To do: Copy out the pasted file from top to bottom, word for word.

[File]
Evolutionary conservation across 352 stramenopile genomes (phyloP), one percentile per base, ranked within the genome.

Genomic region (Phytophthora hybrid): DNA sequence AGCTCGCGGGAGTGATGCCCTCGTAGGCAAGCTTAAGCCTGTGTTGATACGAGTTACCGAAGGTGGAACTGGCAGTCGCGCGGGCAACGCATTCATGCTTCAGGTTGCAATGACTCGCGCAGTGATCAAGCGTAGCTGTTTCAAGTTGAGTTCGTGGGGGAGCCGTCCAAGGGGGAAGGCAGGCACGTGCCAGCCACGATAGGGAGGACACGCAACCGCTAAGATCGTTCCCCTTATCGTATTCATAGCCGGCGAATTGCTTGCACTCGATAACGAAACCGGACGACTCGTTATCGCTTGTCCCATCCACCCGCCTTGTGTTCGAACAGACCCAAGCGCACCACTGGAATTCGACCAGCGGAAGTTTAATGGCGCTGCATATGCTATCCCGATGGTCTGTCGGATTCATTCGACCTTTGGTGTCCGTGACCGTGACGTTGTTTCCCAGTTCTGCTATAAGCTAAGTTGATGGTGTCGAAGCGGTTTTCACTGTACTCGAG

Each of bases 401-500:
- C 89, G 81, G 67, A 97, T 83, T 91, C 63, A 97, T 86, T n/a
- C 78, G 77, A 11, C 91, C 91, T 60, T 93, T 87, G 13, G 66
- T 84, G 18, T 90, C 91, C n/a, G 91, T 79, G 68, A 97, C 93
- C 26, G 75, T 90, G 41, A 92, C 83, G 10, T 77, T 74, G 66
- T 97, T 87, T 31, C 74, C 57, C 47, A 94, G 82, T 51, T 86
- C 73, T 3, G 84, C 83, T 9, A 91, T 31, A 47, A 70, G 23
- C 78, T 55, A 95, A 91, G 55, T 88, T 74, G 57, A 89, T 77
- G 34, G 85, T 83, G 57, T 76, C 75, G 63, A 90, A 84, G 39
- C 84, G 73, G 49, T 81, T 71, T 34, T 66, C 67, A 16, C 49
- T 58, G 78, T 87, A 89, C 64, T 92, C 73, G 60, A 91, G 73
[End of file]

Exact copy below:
Evolutionary conservation across 352 stramenopile genomes (phyloP), one percentile per base, ranked within the genome.

Genomic region (Phytophthora hybrid): DNA sequence AGCTCGCGGGAGTGATGCCCTCGTAGGCAAGCTTAAGCCTGTGTTGATACGAGTTACCGAAGGTGGAACTGGCAGTCGCGCGGGCAACGCATTCATGCTTCAGGTTGCAATGACTCGCGCAGTGATCAAGCGTAGCTGTTTCAAGTTGAGTTCGTGGGGGAGCCGTCCAAGGGGGAAGGCAGGCACGTGCCAGCCACGATAGGGAGGACACGCAACCGCTAAGATCGTTCCCCTTATCGTATTCATAGCCGGCGAATTGCTTGCACTCGATAACGAAACCGGACGACTCGTTATCGCTTGTCCCATCCACCCGCCTTGTGTTCGAACAGACCCAAGCGCACCACTGGAATTCGACCAGCGGAAGTTTAATGGCGCTGCATATGCTATCCCGATGGTCTGTCGGATTCATTCGACCTTTGGTGTCCGTGACCGTGACGTTGTTTCCCAGTTCTGCTATAAGCTAAGTTGATGGTGTCGAAGCGGTTTTCACTGTACTCGAG

Each of bases 401-500:
- C 89, G 81, G 67, A 97, T 83, T 91, C 63, A 97, T 86, T n/a
- C 78, G 77, A 11, C 91, C 91, T 60, T 93, T 87, G 13, G 66
- T 84, G 18, T 90, C 91, C n/a, G 91, T 79, G 68, A 97, C 93
- C 26, G 75, T 90, G 41, A 92, C 83, G 10, T 77, T 74, G 66
- T 97, T 87, T 31, C 74, C 57, C 47, A 94, G 82, T 51, T 86
- C 73, T 3, G 84, C 83, T 9, A 91, T 31, A 47, A 70, G 23
- C 78, T 55, A 95, A 91, G 55, T 88, T 74, G 57, A 89, T 77
- G 34, G 85, T 83, G 57, T 76, C 75, G 63, A 90, A 84, G 39
- C 84, G 73, G 49, T 81, T 71, T 34, T 66, C 67, A 16, C 49
- T 58, G 78, T 87, A 89, C 64, T 92, C 73, G 60, A 91, G 73